As we sit here at the end of the first half of the MLB season here’s a look at five teams that have the potential to be kinder to baseball handicappers than they have in the first half. Three would qualify as a disappointment, one has exceeded expectations somewhat already but has more room to grow, and the last one is just plain lousy but is showing signs of life:
The Phillies have been the biggest disappointment of the first half.
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They were expected to be serious contenders to win it all. We have become used to that. They haven’t managed to get anything going, though, and now find themselves deep in the NL East cellar, well below .500 and reeling.
The first half was pretty much as bad as it could have been, so the second half almost can’t help but get better. They will almost be like a different team for that half. Chase Utley recently returned from injury. Ryan Howard returned to the lineup even more recently. Roy Halladay is throwing from the bullpen and should be back reasonably soon. Those three players make $55 million a year, so they are obviously significant factors in the success of the team. They’ll provide a boost on the scoresheet, and perhaps an even bigger one psychologically.
Cliff Lee has been almost impossibly unlucky this year as well, and he has a record far below expectations given his stats. With better luck — and some run support — he’ll get back on track as well.
The one looming dark cloud is the increasing sense that they will trade Cole Hamels at the deadline when his value is maximized unless they are seriously contending by then. That could put a damper on the season, but even given that they should still finish on a relative upsurge.
Flirting with .500 was not where this team wanted to be right now, or why they spent all the money they did in the offseason. Early in the season they looked tentative — like they were feeling each other out and wanted to avoid mistakes. Cabrera and Fielder have really gotten comfortable together as a potent force, though, and the rest of the team is finding their stride nicely — they are 7-3 in their last 10 and are much-improved.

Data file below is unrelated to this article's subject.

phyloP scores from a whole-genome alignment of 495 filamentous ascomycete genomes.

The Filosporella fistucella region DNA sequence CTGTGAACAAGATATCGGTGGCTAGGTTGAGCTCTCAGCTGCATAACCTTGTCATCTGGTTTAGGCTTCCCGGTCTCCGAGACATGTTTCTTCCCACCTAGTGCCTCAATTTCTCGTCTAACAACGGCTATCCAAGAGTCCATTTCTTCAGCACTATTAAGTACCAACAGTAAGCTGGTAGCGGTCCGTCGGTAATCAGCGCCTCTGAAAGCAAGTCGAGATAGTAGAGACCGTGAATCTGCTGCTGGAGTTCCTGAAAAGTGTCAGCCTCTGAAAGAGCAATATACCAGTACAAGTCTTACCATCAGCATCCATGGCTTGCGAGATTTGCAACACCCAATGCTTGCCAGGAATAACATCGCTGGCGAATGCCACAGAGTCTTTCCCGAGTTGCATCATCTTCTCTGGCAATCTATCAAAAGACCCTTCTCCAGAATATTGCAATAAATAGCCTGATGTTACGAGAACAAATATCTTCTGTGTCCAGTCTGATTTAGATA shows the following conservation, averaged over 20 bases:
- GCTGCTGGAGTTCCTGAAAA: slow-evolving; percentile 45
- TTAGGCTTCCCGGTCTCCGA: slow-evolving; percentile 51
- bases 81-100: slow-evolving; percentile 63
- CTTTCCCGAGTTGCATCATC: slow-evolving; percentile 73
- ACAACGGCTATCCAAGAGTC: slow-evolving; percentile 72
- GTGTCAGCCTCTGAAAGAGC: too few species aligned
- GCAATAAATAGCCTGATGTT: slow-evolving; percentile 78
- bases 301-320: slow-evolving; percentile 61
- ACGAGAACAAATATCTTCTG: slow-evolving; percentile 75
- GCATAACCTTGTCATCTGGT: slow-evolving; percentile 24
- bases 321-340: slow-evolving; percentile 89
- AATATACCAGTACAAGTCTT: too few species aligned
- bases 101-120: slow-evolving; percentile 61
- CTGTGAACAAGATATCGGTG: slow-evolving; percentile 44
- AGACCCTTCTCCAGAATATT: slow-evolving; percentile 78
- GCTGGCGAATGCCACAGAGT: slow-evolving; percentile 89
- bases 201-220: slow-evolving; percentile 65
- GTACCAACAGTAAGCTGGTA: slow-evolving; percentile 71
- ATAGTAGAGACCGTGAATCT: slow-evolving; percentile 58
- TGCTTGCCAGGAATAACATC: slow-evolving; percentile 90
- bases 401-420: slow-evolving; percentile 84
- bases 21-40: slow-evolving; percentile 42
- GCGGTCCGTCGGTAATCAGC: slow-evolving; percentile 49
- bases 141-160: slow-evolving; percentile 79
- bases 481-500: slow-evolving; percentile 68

They have some pitching, including the best arm in baseball right now, they can hit, and they are simply much better than a .500 team. They should prove that going forward, and there is no good reason to assume they’ll be worse than they have been.
They also seem to have the willingness to spend to fill holes despite their already high payroll. With lots of good options available they could get the help they need.
Miami made a whole lot of big moves in the offseason — player aggressiveness, a high-profile new coach, a flashy building, a new name and so on. At just below .500 those moves have not paid off so far.
I expect that they will soon, though — at least more than they have.
The biggest problem they had was that so many people cast themselves as the star and savior of this franchise. Ozzie Guillen has enough ego for a million men, and he’s not alone on this squad.
It took time for everyone to calm down and find and accept their roles. Now that they are starting to, though, they are playing a more consistent style of baseball — 7-3 in their last 10 — and have a very good chance of playing well above .500 the rest of the way.
St. Louis Cardinals
I like how this team has handled the changes that could have crippled teams that aren’t as mentally tough — the loss of two franchise foundations in Pujols and La Russa. They have kept plugging along, though, and are in contention for a playoff spot.
They have also done it with ace Chris Carpenter out for the year and with sole lefty starter Jaime Garcia on the shelf until August. A team that tough that knows what it takes to close strong and has solid talent — including a red-hot Matt Holliday — is one that could easily be even better than they have been before.
They are going to have to find more pitching to be a serious threat, though. There are lots of good arms available, so if they can find a deal to secure one of them then it could be a fun fall in St. Louis. Again.
San Diego Padres
The Padres are not a very good baseball team. Anyone who looked at them on paper shouldn’t be the least bit surprised by this.
There are a couple of reasons for optimism, though.
They certainly aren’t going to play their way into the playoff picture, but there is a good chance that their second half will be better than the .400 they are at now.
First, they are 7-3 in their last 10 games. Only the Pirates have a better record in the NL over that stretch. Second, they have just been bought by an aggressive new ownership group for a fat $800 million price tag. They needed new ownership, and the new attitude and changes that accompany that change should give them a lift — just like it appears to have lifted the Dodgers this year.
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